Co-ops a threat to Inuit entrepreneurship?
I was surprised and then shocked by the recent comments in Nunavut News North from the Naujat co-op manager, John Haufmann, stating that Inuit don’t have the basic knowledge to understand how difficult it is to own or operate a business in the North.
With this continued paternalistic attitude and with the co-ops, seemingly with GN approval, expanding their operations into everything, it is little wonder private entrepreneurial opportunities for Nunavut land claims beneficiaries will continue to decline.
This will not bode well in the future for the youth of Nunavut, who may aspire to own and operate their own businesses and not simply be employees. The co-ops have been in the North for a long time, but where are the training programs and succession plans for the training and development of Inuit managers? With Nunavut celebrating it’s 13th year it is surprising we still suffer the attitudes of the 1960s in this regard.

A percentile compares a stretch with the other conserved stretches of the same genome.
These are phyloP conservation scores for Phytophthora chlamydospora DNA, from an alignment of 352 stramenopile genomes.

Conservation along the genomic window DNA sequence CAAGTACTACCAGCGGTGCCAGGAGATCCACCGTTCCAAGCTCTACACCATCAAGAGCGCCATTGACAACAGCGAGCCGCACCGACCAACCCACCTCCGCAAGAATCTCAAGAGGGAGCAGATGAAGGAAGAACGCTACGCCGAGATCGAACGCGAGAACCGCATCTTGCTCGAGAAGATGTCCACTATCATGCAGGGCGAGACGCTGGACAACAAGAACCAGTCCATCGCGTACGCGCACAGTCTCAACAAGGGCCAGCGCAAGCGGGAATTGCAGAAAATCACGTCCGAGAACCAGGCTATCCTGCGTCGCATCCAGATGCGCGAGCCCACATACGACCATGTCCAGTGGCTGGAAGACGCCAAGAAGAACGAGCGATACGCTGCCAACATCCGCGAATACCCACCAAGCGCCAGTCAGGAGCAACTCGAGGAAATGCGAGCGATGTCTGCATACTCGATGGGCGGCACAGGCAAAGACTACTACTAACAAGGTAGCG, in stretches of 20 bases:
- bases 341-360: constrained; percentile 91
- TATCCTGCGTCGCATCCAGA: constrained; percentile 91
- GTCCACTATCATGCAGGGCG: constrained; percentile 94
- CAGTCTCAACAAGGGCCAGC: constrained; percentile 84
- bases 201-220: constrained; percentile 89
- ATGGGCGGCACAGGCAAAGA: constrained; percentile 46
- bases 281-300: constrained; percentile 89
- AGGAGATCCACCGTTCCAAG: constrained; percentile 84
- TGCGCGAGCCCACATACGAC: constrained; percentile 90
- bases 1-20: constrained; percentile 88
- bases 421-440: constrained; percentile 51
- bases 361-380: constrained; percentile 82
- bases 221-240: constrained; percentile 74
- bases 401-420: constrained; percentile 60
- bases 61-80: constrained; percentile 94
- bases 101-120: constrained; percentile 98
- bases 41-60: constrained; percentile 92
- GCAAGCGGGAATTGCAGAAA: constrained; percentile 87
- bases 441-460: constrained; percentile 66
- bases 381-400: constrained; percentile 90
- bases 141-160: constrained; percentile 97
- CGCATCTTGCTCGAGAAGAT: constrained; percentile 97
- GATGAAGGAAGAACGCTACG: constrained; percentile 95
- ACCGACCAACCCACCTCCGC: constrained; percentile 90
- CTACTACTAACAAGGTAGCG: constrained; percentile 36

Co-ops, having the power of their substantial profit margins from grocery and retail sales, will continue to have a strong advantage through smaller profit margins in open tenders.
Look at the list of businesses the co-op in Repulse Bay already owns or is planning to open: retail store, hotel, fuel services, property management, housing contracting, airline agents, restaurant and a convenience store. Some of these businesses were once owned and operated by locals.
If this issue is not addressed through improved implementation of Article 24, in the very near future, the co-ops will be able to undermine all local and NLC beneficiaries’ bids and proposals.
If this is the way Nunavut communities will grow, I am worried about our future generations.
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